Looking at photographers from Review LA….
Steve Davis is a photographer whose images reflect sensitivity and humanity, capture moments just out of view, and tell stories of life on the fringes. They are not headline stories, but quiet, unseen, overlooked stories. Steve won 1st place in the Santa Fe Center for Photography’s Project Competition Award in 2002, and received two Washington Arts Commission/Artist Trust Fellowships. His work has appeared in Harper’s, the New York Times Magazine, and is in the collections of the Houston Museum of Fine Arts, the George Eastman House, the Tacoma Art Museum and the Musee de la Photographie in Belgium.
The project that he brought to Review LA, was As American Falls, and it captures a community in decline, but not ready to give up hope. I am also featuring portraits from Ranier School, to showcase Steve’s ability to capture the disenfranchised with compassion and insight.
As American Falls fades from my life, I find myself vainly attempting to lock it’s memory to a position of tenderness and beauty–backdropped by allergy ridden summers and iced over winters; of cleaning steamy french fry furnaces one hour, and frigid potato freezers the next.
Overlooking southeastern Idaho’s Snake River–tamed and fattened by a massive dam, illuminated by brilliant sunsets–American Falls seems to be dying a death that is as slow as it is unspectacular. The local businesses of the past are all but gone, devoured by monsters like Walmart–25 miles from town. Agriculture, the primary source of the town’s economy has also felt the corporate bite. Family farms that made Idaho known for their “Famous Potatoes” are disappearing in favor of giant farms controlled by international conglomerates. A future coal gasification plant for fertilizer production is seen by many as the town’s best hope.
I moved to Idaho with my family when I was ten. (The joke is) none of my family members who chose to stay in Idaho got out alive. The economy, agricultural pollution, the wind and the cold make this town a place not for the weak or faint hearted. In spite of the challenges that face American Falls, people make lots of babies. They go to churches, go to bars, and many, while still young and independent, just go; as did the town’s namesake–destroyed by the very dam that irrigates the crops that feed us.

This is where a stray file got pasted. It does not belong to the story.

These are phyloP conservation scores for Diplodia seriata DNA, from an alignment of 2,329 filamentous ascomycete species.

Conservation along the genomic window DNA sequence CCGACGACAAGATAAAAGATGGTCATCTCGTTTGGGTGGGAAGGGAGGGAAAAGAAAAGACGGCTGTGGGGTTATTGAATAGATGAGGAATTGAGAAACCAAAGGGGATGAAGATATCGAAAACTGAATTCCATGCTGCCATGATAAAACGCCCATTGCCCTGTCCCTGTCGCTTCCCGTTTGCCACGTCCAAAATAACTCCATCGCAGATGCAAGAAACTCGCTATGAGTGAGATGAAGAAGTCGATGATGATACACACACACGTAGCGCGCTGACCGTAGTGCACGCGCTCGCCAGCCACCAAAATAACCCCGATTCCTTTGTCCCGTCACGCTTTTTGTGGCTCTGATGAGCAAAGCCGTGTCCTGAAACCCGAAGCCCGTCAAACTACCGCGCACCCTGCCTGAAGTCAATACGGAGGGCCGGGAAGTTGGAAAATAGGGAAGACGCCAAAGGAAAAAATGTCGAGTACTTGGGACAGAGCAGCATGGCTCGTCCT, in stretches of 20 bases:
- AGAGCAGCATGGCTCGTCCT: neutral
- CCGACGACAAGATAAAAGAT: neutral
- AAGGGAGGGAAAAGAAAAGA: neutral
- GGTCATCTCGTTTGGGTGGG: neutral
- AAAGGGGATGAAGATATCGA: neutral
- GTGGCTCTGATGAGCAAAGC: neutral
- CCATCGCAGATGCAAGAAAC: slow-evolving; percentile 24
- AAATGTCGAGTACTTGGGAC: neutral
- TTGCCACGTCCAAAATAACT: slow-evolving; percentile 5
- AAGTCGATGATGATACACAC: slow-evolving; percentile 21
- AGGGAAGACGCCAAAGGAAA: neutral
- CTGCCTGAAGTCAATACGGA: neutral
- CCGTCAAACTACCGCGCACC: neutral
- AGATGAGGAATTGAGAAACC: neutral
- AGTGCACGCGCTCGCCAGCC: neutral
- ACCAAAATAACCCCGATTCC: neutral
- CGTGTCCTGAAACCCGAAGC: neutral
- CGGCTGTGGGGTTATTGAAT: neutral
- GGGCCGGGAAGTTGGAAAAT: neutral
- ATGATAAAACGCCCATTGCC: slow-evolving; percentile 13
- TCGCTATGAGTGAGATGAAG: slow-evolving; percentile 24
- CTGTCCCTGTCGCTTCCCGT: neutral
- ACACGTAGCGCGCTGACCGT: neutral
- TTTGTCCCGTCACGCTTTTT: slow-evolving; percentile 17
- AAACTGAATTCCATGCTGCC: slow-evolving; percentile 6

The Rainier School is a state operated institution for the developmentally disabled, not far from Seattle at the base of beautiful Mount Rainier. The school at the Rainier School disappeared years ago. There are no young people. Many of its residents have lived there for their entire lives. They have been betrayed by their minds, and many cases, their bodies. Most of its residents are now elderly, and this extensive campus (complete with pool, bowling alley, restaurant and its own farm) is now home to only about 370 people, about 20% of its peak capacity.
My objective was to document the final days of a school-turned rest home. In a sense, it is a carefully monitored prison. In another, it is a charming country club. Nowadays, as we avoid the institutionalization of the developmentally disabled, the Rainier School and many similar facilities are the victims of our social progress. These images represent the end of a major public commitment, and the unique culture it created.
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